Netflix chief’s DreamBox Learning startup raises $11M for adaptive learning

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Educational game company DreamBox Learning, which was acquired in part by Netflix chief Reed Hastings, has raised a new $11 million round.

DreamBox has created math software that is “adaptive.” That is, a child can log into an online game, start playing, and the game will react to the skill level of the child. If the child does well, the game adapts the lessons so that they are harder. If the child needs more help, the game adjusts the lessons so they are easier. It also changes the number and type of hints, pacing, and more.

The Bellevue, Wash.-based startup will use the money to expand the company’s educational games for children, expand future product development, and increase distribution. The round was led by Hastings’ Charter School Growth Fund and a private investment by venture capitalist John Doerr.

When Hastings, a longtime philanthropist with an interest in education, bought the company last year along with the Charter Fund, he said he believed DreamBox’s adaptive learning techniques would be applicable to the broader education market.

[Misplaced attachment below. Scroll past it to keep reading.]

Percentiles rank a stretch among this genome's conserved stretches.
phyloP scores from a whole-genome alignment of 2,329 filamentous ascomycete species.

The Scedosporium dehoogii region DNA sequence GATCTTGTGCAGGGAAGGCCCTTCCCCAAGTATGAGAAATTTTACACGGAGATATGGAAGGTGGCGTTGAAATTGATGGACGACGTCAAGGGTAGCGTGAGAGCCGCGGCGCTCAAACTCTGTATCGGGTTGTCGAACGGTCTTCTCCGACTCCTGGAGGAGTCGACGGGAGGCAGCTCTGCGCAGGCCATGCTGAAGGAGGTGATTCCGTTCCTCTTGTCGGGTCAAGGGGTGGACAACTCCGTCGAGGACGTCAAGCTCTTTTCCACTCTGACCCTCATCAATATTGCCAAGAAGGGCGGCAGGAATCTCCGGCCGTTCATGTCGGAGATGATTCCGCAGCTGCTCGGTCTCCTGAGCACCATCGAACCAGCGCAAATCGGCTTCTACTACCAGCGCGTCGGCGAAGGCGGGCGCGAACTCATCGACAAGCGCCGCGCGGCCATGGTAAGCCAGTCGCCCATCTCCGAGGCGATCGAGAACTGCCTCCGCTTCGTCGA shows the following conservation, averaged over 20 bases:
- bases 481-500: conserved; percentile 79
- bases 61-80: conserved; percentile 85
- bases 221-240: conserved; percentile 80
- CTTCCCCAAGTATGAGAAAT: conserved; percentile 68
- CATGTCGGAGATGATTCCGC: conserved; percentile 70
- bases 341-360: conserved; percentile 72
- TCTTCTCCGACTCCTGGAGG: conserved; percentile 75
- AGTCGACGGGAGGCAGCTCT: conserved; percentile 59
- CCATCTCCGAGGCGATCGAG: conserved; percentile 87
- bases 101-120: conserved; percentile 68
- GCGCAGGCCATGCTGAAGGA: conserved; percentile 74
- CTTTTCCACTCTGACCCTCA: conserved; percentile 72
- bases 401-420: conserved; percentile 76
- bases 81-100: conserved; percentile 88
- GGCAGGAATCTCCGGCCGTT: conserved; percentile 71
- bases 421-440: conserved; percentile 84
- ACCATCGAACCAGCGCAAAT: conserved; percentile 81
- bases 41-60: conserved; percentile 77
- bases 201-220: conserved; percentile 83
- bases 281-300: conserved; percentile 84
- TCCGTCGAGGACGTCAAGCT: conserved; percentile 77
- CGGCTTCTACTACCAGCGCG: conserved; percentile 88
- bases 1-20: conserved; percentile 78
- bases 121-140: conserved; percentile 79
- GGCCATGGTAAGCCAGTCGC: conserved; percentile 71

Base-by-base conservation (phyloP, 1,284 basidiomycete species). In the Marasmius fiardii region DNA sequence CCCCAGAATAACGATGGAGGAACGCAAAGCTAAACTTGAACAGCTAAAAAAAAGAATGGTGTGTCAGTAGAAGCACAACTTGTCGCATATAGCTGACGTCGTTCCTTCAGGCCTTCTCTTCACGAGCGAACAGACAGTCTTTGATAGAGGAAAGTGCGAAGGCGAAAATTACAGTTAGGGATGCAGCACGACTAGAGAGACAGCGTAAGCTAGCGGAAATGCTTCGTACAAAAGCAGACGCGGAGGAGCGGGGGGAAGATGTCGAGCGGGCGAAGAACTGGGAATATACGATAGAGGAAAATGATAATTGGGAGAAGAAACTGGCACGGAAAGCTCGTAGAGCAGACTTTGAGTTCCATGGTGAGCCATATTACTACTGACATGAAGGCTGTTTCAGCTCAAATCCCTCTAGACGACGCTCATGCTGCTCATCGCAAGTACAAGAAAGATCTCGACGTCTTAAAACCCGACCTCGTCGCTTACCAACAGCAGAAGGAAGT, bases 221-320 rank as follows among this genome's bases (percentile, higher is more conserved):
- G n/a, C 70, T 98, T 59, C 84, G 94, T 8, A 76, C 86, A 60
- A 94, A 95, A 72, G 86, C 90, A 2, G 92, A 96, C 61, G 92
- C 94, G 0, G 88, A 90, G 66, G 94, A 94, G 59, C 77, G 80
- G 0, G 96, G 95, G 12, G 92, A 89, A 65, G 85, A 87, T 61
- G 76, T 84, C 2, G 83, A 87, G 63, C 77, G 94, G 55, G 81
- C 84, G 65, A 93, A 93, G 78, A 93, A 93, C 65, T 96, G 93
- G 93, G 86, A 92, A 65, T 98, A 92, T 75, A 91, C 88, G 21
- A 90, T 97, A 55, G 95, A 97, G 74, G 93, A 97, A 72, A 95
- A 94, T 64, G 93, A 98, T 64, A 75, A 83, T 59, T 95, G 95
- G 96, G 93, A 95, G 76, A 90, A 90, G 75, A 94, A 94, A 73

“DreamBox Learning has cracked the code on improving early educational outcomes for every child – regardless of zip code,” said Doerr in a statement.  “Their robust math curriculum and adaptive learning technology is a game-changer, transforming education across the country.”

In the time being, through, DreamBox has focused on the elementary school education market. Hastings said that DreamBox has executed well and put the company in a leadership position. He said his new investment underscores his commitment to take DreamBox to the broader school market. GSV Capital and current investor Deborah Quazzo also joined the round.  DreamBox said that nearly 500,000 students have logged into DreamBox Learning to view more than 11 million lessons. Test results have been positive.

DreamBox was founded in 2006 and has 47 employees. To date, it has raised $28.1 million.